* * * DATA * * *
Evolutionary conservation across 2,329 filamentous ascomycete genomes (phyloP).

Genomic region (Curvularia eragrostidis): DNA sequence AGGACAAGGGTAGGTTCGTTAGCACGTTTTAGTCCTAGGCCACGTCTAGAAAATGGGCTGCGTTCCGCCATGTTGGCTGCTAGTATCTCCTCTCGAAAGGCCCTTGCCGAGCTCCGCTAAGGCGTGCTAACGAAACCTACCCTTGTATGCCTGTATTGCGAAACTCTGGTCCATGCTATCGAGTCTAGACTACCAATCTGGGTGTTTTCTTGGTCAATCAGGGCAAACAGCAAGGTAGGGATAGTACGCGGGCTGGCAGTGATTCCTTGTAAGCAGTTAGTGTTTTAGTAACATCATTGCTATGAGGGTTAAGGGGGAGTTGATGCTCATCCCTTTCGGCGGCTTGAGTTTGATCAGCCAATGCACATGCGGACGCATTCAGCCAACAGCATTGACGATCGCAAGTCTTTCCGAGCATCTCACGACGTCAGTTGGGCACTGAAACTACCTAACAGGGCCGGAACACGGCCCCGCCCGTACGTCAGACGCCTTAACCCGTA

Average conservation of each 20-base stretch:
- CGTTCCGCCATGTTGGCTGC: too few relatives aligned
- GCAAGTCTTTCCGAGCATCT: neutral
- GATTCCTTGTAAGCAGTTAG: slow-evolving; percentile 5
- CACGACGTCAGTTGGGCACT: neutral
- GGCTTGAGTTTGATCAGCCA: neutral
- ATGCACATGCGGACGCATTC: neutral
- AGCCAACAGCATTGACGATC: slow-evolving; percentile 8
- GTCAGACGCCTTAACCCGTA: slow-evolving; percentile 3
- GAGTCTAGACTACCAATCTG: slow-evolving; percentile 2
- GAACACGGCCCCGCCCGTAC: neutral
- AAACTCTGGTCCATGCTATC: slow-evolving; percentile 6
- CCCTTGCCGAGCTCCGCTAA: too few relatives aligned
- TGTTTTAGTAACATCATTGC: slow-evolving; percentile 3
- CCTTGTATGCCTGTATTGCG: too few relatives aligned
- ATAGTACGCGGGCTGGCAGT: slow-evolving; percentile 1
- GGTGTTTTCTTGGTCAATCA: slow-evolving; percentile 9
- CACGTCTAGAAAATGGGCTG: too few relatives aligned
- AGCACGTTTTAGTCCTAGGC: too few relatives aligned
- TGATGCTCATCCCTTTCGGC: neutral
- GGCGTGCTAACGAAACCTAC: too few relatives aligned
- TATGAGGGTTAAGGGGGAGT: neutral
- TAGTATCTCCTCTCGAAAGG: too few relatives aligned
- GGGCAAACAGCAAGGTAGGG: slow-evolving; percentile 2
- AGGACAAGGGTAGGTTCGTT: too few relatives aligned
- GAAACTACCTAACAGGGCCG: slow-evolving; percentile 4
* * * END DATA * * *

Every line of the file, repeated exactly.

Evolutionary conservation across 2,329 filamentous ascomycete genomes (phyloP).

Genomic region (Curvularia eragrostidis): DNA sequence AGGACAAGGGTAGGTTCGTTAGCACGTTTTAGTCCTAGGCCACGTCTAGAAAATGGGCTGCGTTCCGCCATGTTGGCTGCTAGTATCTCCTCTCGAAAGGCCCTTGCCGAGCTCCGCTAAGGCGTGCTAACGAAACCTACCCTTGTATGCCTGTATTGCGAAACTCTGGTCCATGCTATCGAGTCTAGACTACCAATCTGGGTGTTTTCTTGGTCAATCAGGGCAAACAGCAAGGTAGGGATAGTACGCGGGCTGGCAGTGATTCCTTGTAAGCAGTTAGTGTTTTAGTAACATCATTGCTATGAGGGTTAAGGGGGAGTTGATGCTCATCCCTTTCGGCGGCTTGAGTTTGATCAGCCAATGCACATGCGGACGCATTCAGCCAACAGCATTGACGATCGCAAGTCTTTCCGAGCATCTCACGACGTCAGTTGGGCACTGAAACTACCTAACAGGGCCGGAACACGGCCCCGCCCGTACGTCAGACGCCTTAACCCGTA

Average conservation of each 20-base stretch:
- CGTTCCGCCATGTTGGCTGC: too few relatives aligned
- GCAAGTCTTTCCGAGCATCT: neutral
- GATTCCTTGTAAGCAGTTAG: slow-evolving; percentile 5
- CACGACGTCAGTTGGGCACT: neutral
- GGCTTGAGTTTGATCAGCCA: neutral
- ATGCACATGCGGACGCATTC: neutral
- AGCCAACAGCATTGACGATC: slow-evolving; percentile 8
- GTCAGACGCCTTAACCCGTA: slow-evolving; percentile 3
- GAGTCTAGACTACCAATCTG: slow-evolving; percentile 2
- GAACACGGCCCCGCCCGTAC: neutral
- AAACTCTGGTCCATGCTATC: slow-evolving; percentile 6
- CCCTTGCCGAGCTCCGCTAA: too few relatives aligned
- TGTTTTAGTAACATCATTGC: slow-evolving; percentile 3
- CCTTGTATGCCTGTATTGCG: too few relatives aligned
- ATAGTACGCGGGCTGGCAGT: slow-evolving; percentile 1
- GGTGTTTTCTTGGTCAATCA: slow-evolving; percentile 9
- CACGTCTAGAAAATGGGCTG: too few relatives aligned
- AGCACGTTTTAGTCCTAGGC: too few relatives aligned
- TGATGCTCATCCCTTTCGGC: neutral
- GGCGTGCTAACGAAACCTAC: too few relatives aligned
- TATGAGGGTTAAGGGGGAGT: neutral
- TAGTATCTCCTCTCGAAAGG: too few relatives aligned
- GGGCAAACAGCAAGGTAGGG: slow-evolving; percentile 2
- AGGACAAGGGTAGGTTCGTT: too few relatives aligned
- GAAACTACCTAACAGGGCCG: slow-evolving; percentile 4